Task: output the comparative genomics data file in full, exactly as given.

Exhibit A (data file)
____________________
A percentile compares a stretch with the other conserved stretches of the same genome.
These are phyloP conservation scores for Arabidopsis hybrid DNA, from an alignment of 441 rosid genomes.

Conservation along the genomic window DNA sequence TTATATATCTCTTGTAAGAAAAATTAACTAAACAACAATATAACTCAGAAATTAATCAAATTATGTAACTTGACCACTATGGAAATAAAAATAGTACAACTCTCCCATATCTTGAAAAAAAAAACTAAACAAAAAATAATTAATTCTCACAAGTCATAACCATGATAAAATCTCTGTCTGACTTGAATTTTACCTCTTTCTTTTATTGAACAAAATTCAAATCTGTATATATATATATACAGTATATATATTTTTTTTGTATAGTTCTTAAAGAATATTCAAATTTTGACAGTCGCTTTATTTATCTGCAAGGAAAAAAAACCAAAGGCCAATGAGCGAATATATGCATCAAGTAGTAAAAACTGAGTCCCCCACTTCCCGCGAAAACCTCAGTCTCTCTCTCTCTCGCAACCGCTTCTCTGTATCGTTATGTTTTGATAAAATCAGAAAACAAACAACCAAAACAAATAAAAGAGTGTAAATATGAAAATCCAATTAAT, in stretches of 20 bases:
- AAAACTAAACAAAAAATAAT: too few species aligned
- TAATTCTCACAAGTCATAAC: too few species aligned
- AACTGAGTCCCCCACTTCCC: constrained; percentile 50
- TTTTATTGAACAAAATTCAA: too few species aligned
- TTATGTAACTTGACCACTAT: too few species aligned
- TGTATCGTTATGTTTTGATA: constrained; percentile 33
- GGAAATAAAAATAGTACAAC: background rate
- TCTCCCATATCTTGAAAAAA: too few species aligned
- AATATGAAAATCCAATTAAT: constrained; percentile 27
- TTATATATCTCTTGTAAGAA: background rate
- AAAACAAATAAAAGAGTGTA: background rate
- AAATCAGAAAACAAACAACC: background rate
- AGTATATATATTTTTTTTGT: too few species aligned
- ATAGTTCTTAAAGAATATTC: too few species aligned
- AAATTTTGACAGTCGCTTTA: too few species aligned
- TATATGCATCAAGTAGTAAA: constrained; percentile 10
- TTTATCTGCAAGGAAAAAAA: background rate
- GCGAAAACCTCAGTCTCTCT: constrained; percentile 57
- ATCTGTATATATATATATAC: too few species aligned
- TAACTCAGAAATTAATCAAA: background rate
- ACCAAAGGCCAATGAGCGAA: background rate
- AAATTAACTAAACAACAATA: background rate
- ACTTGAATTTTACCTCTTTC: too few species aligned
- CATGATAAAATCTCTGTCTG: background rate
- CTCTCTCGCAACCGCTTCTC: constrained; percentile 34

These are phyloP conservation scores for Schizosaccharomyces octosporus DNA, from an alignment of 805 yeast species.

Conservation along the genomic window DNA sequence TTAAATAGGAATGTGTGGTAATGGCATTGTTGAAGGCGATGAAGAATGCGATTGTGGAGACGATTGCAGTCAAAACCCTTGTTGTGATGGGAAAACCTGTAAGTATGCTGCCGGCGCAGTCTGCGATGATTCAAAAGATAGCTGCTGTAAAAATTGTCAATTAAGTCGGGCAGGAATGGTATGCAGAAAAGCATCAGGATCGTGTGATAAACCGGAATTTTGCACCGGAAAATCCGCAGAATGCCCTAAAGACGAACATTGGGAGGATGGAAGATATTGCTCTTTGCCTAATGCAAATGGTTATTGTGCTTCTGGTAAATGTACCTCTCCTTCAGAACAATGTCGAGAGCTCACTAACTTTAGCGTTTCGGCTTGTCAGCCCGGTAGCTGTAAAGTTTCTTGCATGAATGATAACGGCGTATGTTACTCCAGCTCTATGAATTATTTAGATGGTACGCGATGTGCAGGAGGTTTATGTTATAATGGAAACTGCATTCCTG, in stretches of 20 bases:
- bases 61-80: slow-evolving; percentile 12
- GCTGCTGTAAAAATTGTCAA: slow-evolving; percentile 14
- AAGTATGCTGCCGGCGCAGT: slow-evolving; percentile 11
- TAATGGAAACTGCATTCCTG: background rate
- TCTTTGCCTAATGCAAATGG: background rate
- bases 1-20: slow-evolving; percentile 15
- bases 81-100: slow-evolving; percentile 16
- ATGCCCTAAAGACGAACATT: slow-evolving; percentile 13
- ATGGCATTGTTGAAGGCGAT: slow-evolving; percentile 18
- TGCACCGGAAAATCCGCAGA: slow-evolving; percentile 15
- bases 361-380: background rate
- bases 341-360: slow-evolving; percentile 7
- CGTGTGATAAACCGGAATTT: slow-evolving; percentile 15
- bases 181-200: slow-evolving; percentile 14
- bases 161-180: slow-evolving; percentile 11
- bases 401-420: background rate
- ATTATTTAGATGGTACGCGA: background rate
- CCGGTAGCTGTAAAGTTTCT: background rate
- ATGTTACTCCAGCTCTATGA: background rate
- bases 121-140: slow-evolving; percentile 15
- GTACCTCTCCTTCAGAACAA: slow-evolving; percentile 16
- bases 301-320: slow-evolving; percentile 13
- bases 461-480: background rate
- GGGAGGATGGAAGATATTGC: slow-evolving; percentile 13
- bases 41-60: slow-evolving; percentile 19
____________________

A percentile compares a stretch with the other conserved stretches of the same genome.
These are phyloP conservation scores for Arabidopsis hybrid DNA, from an alignment of 441 rosid genomes.

Conservation along the genomic window DNA sequence TTATATATCTCTTGTAAGAAAAATTAACTAAACAACAATATAACTCAGAAATTAATCAAATTATGTAACTTGACCACTATGGAAATAAAAATAGTACAACTCTCCCATATCTTGAAAAAAAAAACTAAACAAAAAATAATTAATTCTCACAAGTCATAACCATGATAAAATCTCTGTCTGACTTGAATTTTACCTCTTTCTTTTATTGAACAAAATTCAAATCTGTATATATATATATACAGTATATATATTTTTTTTGTATAGTTCTTAAAGAATATTCAAATTTTGACAGTCGCTTTATTTATCTGCAAGGAAAAAAAACCAAAGGCCAATGAGCGAATATATGCATCAAGTAGTAAAAACTGAGTCCCCCACTTCCCGCGAAAACCTCAGTCTCTCTCTCTCTCGCAACCGCTTCTCTGTATCGTTATGTTTTGATAAAATCAGAAAACAAACAACCAAAACAAATAAAAGAGTGTAAATATGAAAATCCAATTAAT, in stretches of 20 bases:
- AAAACTAAACAAAAAATAAT: too few species aligned
- TAATTCTCACAAGTCATAAC: too few species aligned
- AACTGAGTCCCCCACTTCCC: constrained; percentile 50
- TTTTATTGAACAAAATTCAA: too few species aligned
- TTATGTAACTTGACCACTAT: too few species aligned
- TGTATCGTTATGTTTTGATA: constrained; percentile 33
- GGAAATAAAAATAGTACAAC: background rate
- TCTCCCATATCTTGAAAAAA: too few species aligned
- AATATGAAAATCCAATTAAT: constrained; percentile 27
- TTATATATCTCTTGTAAGAA: background rate
- AAAACAAATAAAAGAGTGTA: background rate
- AAATCAGAAAACAAACAACC: background rate
- AGTATATATATTTTTTTTGT: too few species aligned
- ATAGTTCTTAAAGAATATTC: too few species aligned
- AAATTTTGACAGTCGCTTTA: too few species aligned
- TATATGCATCAAGTAGTAAA: constrained; percentile 10
- TTTATCTGCAAGGAAAAAAA: background rate
- GCGAAAACCTCAGTCTCTCT: constrained; percentile 57
- ATCTGTATATATATATATAC: too few species aligned
- TAACTCAGAAATTAATCAAA: background rate
- ACCAAAGGCCAATGAGCGAA: background rate
- AAATTAACTAAACAACAATA: background rate
- ACTTGAATTTTACCTCTTTC: too few species aligned
- CATGATAAAATCTCTGTCTG: background rate
- CTCTCTCGCAACCGCTTCTC: constrained; percentile 34

These are phyloP conservation scores for Schizosaccharomyces octosporus DNA, from an alignment of 805 yeast species.

Conservation along the genomic window DNA sequence TTAAATAGGAATGTGTGGTAATGGCATTGTTGAAGGCGATGAAGAATGCGATTGTGGAGACGATTGCAGTCAAAACCCTTGTTGTGATGGGAAAACCTGTAAGTATGCTGCCGGCGCAGTCTGCGATGATTCAAAAGATAGCTGCTGTAAAAATTGTCAATTAAGTCGGGCAGGAATGGTATGCAGAAAAGCATCAGGATCGTGTGATAAACCGGAATTTTGCACCGGAAAATCCGCAGAATGCCCTAAAGACGAACATTGGGAGGATGGAAGATATTGCTCTTTGCCTAATGCAAATGGTTATTGTGCTTCTGGTAAATGTACCTCTCCTTCAGAACAATGTCGAGAGCTCACTAACTTTAGCGTTTCGGCTTGTCAGCCCGGTAGCTGTAAAGTTTCTTGCATGAATGATAACGGCGTATGTTACTCCAGCTCTATGAATTATTTAGATGGTACGCGATGTGCAGGAGGTTTATGTTATAATGGAAACTGCATTCCTG, in stretches of 20 bases:
- bases 61-80: slow-evolving; percentile 12
- GCTGCTGTAAAAATTGTCAA: slow-evolving; percentile 14
- AAGTATGCTGCCGGCGCAGT: slow-evolving; percentile 11
- TAATGGAAACTGCATTCCTG: background rate
- TCTTTGCCTAATGCAAATGG: background rate
- bases 1-20: slow-evolving; percentile 15
- bases 81-100: slow-evolving; percentile 16
- ATGCCCTAAAGACGAACATT: slow-evolving; percentile 13
- ATGGCATTGTTGAAGGCGAT: slow-evolving; percentile 18
- TGCACCGGAAAATCCGCAGA: slow-evolving; percentile 15
- bases 361-380: background rate
- bases 341-360: slow-evolving; percentile 7
- CGTGTGATAAACCGGAATTT: slow-evolving; percentile 15
- bases 181-200: slow-evolving; percentile 14
- bases 161-180: slow-evolving; percentile 11
- bases 401-420: background rate
- ATTATTTAGATGGTACGCGA: background rate
- CCGGTAGCTGTAAAGTTTCT: background rate
- ATGTTACTCCAGCTCTATGA: background rate
- bases 121-140: slow-evolving; percentile 15
- GTACCTCTCCTTCAGAACAA: slow-evolving; percentile 16
- bases 301-320: slow-evolving; percentile 13
- bases 461-480: background rate
- GGGAGGATGGAAGATATTGC: slow-evolving; percentile 13
- bases 41-60: slow-evolving; percentile 19